A New Start for Sri Lanka: Implementing Reform

By Milos Purkovic

The new Sri Lanka President Mithripala Sirisena has a tough job ahead. Having defeated the Mahinda Rajapaksa in a dramatic snap election in January, the former cabinet member now has the task of leading one of South Asia’s most corrupt countries; Sri Lanka has long struggled with governance and investment climate and continues to sit at the lower half of the World Bank’s Doing Business index. However, Sirisena’s 100-day reform program provides an opportunity to address these issues by emphasizing good governance and rule of law, investing in basic public institutions, judicial reform, and catalyzing press freedom.

Assistant Secretary of State for South and Central Asia, Mrs. Nisha Biswal, with newly elected President Sirisena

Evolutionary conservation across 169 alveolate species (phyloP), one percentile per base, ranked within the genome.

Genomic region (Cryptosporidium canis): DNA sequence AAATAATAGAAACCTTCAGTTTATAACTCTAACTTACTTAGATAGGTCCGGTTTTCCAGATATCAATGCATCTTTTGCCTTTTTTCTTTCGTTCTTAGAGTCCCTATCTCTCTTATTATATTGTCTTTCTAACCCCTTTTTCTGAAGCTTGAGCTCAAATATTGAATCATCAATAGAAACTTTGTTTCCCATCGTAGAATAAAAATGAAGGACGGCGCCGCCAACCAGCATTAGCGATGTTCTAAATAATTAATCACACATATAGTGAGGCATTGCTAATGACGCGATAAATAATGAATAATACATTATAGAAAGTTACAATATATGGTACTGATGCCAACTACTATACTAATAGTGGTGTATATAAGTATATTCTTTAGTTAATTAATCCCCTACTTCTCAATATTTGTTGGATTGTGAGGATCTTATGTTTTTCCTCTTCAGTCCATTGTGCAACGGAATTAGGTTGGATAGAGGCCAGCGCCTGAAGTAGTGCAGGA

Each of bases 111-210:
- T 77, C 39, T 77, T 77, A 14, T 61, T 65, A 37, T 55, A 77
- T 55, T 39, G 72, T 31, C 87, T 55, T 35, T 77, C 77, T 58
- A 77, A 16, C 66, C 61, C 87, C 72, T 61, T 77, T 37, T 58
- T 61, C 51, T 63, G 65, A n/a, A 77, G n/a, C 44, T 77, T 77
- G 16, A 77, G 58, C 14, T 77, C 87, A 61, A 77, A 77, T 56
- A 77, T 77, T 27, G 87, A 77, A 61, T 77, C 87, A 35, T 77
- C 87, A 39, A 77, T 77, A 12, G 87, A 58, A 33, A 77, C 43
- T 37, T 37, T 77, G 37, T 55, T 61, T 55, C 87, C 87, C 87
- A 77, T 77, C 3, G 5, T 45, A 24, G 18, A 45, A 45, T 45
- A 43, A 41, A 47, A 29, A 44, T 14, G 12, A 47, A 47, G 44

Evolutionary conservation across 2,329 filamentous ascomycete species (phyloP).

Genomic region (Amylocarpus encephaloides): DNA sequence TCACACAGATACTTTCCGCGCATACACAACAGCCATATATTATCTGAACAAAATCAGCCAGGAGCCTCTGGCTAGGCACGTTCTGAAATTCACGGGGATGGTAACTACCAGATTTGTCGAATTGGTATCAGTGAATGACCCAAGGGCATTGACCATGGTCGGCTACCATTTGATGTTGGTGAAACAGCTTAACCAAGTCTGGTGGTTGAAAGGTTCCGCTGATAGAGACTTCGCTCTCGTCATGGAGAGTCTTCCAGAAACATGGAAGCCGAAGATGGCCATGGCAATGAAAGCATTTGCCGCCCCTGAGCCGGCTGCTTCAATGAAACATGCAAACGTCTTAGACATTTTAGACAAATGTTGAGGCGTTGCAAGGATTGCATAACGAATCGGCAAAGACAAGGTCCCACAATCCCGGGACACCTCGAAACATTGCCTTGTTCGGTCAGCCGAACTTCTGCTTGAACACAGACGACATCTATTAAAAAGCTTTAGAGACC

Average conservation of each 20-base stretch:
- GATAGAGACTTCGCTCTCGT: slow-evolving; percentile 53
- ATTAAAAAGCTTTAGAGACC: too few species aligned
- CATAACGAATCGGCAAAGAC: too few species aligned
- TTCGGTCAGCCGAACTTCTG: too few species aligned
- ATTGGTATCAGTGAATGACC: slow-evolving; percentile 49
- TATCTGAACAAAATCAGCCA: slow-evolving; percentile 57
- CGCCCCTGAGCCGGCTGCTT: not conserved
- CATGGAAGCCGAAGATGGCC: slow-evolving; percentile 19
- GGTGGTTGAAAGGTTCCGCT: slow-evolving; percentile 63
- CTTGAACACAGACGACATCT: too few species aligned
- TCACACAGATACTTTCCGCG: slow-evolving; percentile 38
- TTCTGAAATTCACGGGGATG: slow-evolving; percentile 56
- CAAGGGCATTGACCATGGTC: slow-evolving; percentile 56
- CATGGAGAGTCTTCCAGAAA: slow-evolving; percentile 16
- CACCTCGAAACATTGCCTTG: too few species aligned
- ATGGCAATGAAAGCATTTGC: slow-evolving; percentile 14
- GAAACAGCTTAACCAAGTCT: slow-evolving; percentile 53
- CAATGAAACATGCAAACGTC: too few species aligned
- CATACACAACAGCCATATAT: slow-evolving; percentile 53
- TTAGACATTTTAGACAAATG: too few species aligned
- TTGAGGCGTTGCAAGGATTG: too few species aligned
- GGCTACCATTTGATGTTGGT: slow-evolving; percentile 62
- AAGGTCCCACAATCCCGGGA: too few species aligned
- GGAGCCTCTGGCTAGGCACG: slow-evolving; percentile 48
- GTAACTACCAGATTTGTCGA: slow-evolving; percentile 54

Assistant Secretary of State for South and Central Asia, Mrs. Nisha Biswal, with newly elected President Mithripala Sirisena

As a first step, on January 21 the new parliament introduced legislation to repeal a 2010 constitutional amendment which discontinued the Constitutional Council, empowered the president to dismiss or appoint members of the judiciary, and allowed for a third presidential term.  The 2010 amendment was widely viewed as the previous administration’s attempt to consolidate power, and The United Nations Human Rights Committee had made numerous requests to repeal the amendment since its passage. The new legislation will likely reinstate the Constitutional Council meant to safeguard the Constitution, set a two-time term limit, and introduce checks and balances to the executive. Continue reading